Several genera of soilborne fungi can attack alfalfa seedlings, including Phytophthora, Pythium, Aphanomyces, Fusarium, and Rhizoctonia. Traditionally, Phytophthora and Pythium have been considered the primary pathogens, but recently Aphanomyces euteiches has been more widely recognized. According to a survey we did in 1994, Aphanomyces is more common than Phytophthora in Iowa soils, and these two fungi should be considered equal threats to seedlings. Seedling diseases should be suspected when emergence is poor and/or there are obviously stunted, discolored, or dead seedlings. Like other crops, alfalfa seedling diseases are more severe in wet conditions. Unlike other crops, alfalfa seedlings are relatively cold-tolerant, therefore, it is not necessary to delay planting to avoid disease unless conditions are too wet.
Even though alfalfa seedlings are cold-tolerant, recent temperatures below 25° F may have resulted in cold or frost injury to seedlings. Frost-injured plants tend to be water-soaked and dark green to black, whereas diseased seedlings tend to be pale green to yellow or purple. Some chlorosis also may result from cold stress; these plants should recover after it warms up, but diseased seedlings will remain discolored and stunted. Seedlings that have completely collapsed may be victims of either seedling disease or frost injury.
||Seedlings of Aphanomyces-resistant and susceptible varieties grown in soil infested with the fungus
The best way to avoid seedling diseases is to plant varieties with a resistant (R) or highly resistant (HR) rating to both Phytophthora and Aphanomyces. We have found that there are some strains of Aphanomyces in Iowa that kill even the resistant varieties, but it is still wise to use a variety with Aphanomyces resistance. To protect against Pythium, a fungicidal seed treatment is needed. Apron seed treatment is effective against Pythium and Phytophthora, but there are no registered seed treatments that have been shown to be effective against Aphanomyces. Ridomil is a soil fungicide registered for use in establishing alfalfa. It contains metalaxyl, the same active ingredient as Apron. Some studies have shown that Ridomil applied at seeding can be beneficial, however, most results I have seen do not show such a benefit. Apron seed treatment appears to be a much more cost-effective way to control Pythium and Phytophthora.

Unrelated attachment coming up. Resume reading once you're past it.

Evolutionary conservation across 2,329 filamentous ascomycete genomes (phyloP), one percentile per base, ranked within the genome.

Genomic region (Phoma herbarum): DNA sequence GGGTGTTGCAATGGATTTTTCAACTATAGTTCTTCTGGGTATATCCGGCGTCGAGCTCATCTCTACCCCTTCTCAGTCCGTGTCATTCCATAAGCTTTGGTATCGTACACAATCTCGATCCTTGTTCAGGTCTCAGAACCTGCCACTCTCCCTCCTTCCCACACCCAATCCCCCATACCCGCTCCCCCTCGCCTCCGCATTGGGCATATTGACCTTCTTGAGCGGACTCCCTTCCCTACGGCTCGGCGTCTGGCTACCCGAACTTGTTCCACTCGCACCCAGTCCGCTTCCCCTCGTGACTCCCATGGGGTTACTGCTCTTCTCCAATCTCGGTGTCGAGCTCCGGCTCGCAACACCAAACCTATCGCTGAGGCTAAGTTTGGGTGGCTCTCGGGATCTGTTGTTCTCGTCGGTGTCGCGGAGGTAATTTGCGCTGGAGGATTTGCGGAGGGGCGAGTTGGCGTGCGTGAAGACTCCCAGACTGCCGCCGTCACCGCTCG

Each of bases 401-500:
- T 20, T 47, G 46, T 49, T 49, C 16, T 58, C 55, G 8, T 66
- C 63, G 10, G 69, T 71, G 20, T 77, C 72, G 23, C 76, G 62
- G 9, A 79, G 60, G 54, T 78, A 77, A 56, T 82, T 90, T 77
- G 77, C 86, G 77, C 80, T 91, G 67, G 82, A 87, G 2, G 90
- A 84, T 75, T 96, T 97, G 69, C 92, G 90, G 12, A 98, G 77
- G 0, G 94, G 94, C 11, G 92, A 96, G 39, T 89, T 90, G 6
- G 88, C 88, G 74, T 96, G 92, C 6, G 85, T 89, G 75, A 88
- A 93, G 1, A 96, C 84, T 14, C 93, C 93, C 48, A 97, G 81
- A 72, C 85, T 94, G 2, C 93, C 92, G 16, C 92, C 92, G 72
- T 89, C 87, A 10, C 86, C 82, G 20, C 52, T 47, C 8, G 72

If an alfalfa seeding fails, it is usually safe to replant alfalfa because the compounds that cause autotoxicity do not accumulate in seedlings. A Phytophthora- and Aphanomyces-resistant variety (treated with Apron) is recommended for replanting failed seedings. Timing can be a factor in replanting because if it is done too late in the spring, there may be inadequate soil moisture.
This article originally appeared on pages 35-36 of the IC-478 (5) -- April 21, 1997 issue.